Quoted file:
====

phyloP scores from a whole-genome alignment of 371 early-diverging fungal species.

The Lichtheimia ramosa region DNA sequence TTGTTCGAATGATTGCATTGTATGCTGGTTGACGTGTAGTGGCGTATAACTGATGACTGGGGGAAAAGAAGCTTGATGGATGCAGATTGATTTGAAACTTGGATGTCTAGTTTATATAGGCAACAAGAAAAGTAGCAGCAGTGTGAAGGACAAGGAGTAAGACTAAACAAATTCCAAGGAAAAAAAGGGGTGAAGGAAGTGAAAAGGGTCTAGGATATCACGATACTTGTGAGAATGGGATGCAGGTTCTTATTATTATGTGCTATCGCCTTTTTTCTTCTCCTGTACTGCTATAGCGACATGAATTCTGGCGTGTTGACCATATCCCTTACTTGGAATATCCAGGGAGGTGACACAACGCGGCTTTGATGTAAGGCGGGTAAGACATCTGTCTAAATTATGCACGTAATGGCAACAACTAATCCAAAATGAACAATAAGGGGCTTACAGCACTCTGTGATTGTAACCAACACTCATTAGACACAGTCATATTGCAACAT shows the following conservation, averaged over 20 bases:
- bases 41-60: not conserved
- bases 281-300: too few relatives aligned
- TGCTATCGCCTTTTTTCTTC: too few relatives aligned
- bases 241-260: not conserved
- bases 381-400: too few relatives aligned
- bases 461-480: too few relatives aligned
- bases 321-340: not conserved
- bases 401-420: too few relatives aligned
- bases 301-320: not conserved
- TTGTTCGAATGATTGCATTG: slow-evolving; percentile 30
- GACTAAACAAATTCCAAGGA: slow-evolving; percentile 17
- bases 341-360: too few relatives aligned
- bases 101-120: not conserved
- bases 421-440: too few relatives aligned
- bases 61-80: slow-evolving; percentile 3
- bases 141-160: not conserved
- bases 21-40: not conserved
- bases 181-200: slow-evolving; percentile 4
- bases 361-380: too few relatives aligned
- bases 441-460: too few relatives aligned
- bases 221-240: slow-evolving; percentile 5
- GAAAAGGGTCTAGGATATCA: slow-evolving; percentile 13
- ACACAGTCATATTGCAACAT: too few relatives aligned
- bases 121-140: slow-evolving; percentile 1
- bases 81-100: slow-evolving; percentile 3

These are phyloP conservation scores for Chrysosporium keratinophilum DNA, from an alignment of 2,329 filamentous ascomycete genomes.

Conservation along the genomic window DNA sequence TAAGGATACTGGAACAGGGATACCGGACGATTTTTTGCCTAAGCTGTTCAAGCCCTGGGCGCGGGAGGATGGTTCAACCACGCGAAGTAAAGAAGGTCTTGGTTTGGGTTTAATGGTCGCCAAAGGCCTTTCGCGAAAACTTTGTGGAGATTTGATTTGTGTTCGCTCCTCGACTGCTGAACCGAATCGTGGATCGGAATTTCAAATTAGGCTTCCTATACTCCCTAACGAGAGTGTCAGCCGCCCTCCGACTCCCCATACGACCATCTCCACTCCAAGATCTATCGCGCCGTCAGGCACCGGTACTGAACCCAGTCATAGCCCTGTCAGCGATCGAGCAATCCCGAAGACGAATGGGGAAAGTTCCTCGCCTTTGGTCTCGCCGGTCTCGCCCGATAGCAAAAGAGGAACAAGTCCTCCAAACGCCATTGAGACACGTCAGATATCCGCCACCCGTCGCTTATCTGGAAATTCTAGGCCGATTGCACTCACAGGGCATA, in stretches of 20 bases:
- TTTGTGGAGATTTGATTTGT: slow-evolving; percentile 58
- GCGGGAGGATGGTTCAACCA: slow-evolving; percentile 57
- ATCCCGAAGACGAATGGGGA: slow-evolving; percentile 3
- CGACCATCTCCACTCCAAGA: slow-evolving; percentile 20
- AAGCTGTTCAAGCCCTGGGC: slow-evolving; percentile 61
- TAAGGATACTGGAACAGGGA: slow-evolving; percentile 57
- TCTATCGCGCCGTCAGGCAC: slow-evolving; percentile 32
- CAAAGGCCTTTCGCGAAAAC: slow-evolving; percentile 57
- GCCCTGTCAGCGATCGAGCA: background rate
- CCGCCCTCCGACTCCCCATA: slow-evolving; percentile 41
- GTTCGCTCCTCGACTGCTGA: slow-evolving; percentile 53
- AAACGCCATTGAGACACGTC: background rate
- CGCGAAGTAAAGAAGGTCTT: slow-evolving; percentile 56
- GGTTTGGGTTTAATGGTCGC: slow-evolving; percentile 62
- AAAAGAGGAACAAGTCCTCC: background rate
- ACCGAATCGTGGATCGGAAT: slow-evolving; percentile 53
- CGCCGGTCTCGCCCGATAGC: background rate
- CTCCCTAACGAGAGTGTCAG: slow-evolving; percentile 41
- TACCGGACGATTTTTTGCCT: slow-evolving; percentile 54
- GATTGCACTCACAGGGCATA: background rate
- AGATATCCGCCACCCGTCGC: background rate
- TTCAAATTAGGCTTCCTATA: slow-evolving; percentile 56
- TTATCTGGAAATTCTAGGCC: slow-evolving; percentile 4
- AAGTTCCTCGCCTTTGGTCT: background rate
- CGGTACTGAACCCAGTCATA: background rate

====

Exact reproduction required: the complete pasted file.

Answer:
phyloP scores from a whole-genome alignment of 371 early-diverging fungal species.

The Lichtheimia ramosa region DNA sequence TTGTTCGAATGATTGCATTGTATGCTGGTTGACGTGTAGTGGCGTATAACTGATGACTGGGGGAAAAGAAGCTTGATGGATGCAGATTGATTTGAAACTTGGATGTCTAGTTTATATAGGCAACAAGAAAAGTAGCAGCAGTGTGAAGGACAAGGAGTAAGACTAAACAAATTCCAAGGAAAAAAAGGGGTGAAGGAAGTGAAAAGGGTCTAGGATATCACGATACTTGTGAGAATGGGATGCAGGTTCTTATTATTATGTGCTATCGCCTTTTTTCTTCTCCTGTACTGCTATAGCGACATGAATTCTGGCGTGTTGACCATATCCCTTACTTGGAATATCCAGGGAGGTGACACAACGCGGCTTTGATGTAAGGCGGGTAAGACATCTGTCTAAATTATGCACGTAATGGCAACAACTAATCCAAAATGAACAATAAGGGGCTTACAGCACTCTGTGATTGTAACCAACACTCATTAGACACAGTCATATTGCAACAT shows the following conservation, averaged over 20 bases:
- bases 41-60: not conserved
- bases 281-300: too few relatives aligned
- TGCTATCGCCTTTTTTCTTC: too few relatives aligned
- bases 241-260: not conserved
- bases 381-400: too few relatives aligned
- bases 461-480: too few relatives aligned
- bases 321-340: not conserved
- bases 401-420: too few relatives aligned
- bases 301-320: not conserved
- TTGTTCGAATGATTGCATTG: slow-evolving; percentile 30
- GACTAAACAAATTCCAAGGA: slow-evolving; percentile 17
- bases 341-360: too few relatives aligned
- bases 101-120: not conserved
- bases 421-440: too few relatives aligned
- bases 61-80: slow-evolving; percentile 3
- bases 141-160: not conserved
- bases 21-40: not conserved
- bases 181-200: slow-evolving; percentile 4
- bases 361-380: too few relatives aligned
- bases 441-460: too few relatives aligned
- bases 221-240: slow-evolving; percentile 5
- GAAAAGGGTCTAGGATATCA: slow-evolving; percentile 13
- ACACAGTCATATTGCAACAT: too few relatives aligned
- bases 121-140: slow-evolving; percentile 1
- bases 81-100: slow-evolving; percentile 3

These are phyloP conservation scores for Chrysosporium keratinophilum DNA, from an alignment of 2,329 filamentous ascomycete genomes.

Conservation along the genomic window DNA sequence TAAGGATACTGGAACAGGGATACCGGACGATTTTTTGCCTAAGCTGTTCAAGCCCTGGGCGCGGGAGGATGGTTCAACCACGCGAAGTAAAGAAGGTCTTGGTTTGGGTTTAATGGTCGCCAAAGGCCTTTCGCGAAAACTTTGTGGAGATTTGATTTGTGTTCGCTCCTCGACTGCTGAACCGAATCGTGGATCGGAATTTCAAATTAGGCTTCCTATACTCCCTAACGAGAGTGTCAGCCGCCCTCCGACTCCCCATACGACCATCTCCACTCCAAGATCTATCGCGCCGTCAGGCACCGGTACTGAACCCAGTCATAGCCCTGTCAGCGATCGAGCAATCCCGAAGACGAATGGGGAAAGTTCCTCGCCTTTGGTCTCGCCGGTCTCGCCCGATAGCAAAAGAGGAACAAGTCCTCCAAACGCCATTGAGACACGTCAGATATCCGCCACCCGTCGCTTATCTGGAAATTCTAGGCCGATTGCACTCACAGGGCATA, in stretches of 20 bases:
- TTTGTGGAGATTTGATTTGT: slow-evolving; percentile 58
- GCGGGAGGATGGTTCAACCA: slow-evolving; percentile 57
- ATCCCGAAGACGAATGGGGA: slow-evolving; percentile 3
- CGACCATCTCCACTCCAAGA: slow-evolving; percentile 20
- AAGCTGTTCAAGCCCTGGGC: slow-evolving; percentile 61
- TAAGGATACTGGAACAGGGA: slow-evolving; percentile 57
- TCTATCGCGCCGTCAGGCAC: slow-evolving; percentile 32
- CAAAGGCCTTTCGCGAAAAC: slow-evolving; percentile 57
- GCCCTGTCAGCGATCGAGCA: background rate
- CCGCCCTCCGACTCCCCATA: slow-evolving; percentile 41
- GTTCGCTCCTCGACTGCTGA: slow-evolving; percentile 53
- AAACGCCATTGAGACACGTC: background rate
- CGCGAAGTAAAGAAGGTCTT: slow-evolving; percentile 56
- GGTTTGGGTTTAATGGTCGC: slow-evolving; percentile 62
- AAAAGAGGAACAAGTCCTCC: background rate
- ACCGAATCGTGGATCGGAAT: slow-evolving; percentile 53
- CGCCGGTCTCGCCCGATAGC: background rate
- CTCCCTAACGAGAGTGTCAG: slow-evolving; percentile 41
- TACCGGACGATTTTTTGCCT: slow-evolving; percentile 54
- GATTGCACTCACAGGGCATA: background rate
- AGATATCCGCCACCCGTCGC: background rate
- TTCAAATTAGGCTTCCTATA: slow-evolving; percentile 56
- TTATCTGGAAATTCTAGGCC: slow-evolving; percentile 4
- AAGTTCCTCGCCTTTGGTCT: background rate
- CGGTACTGAACCCAGTCATA: background rate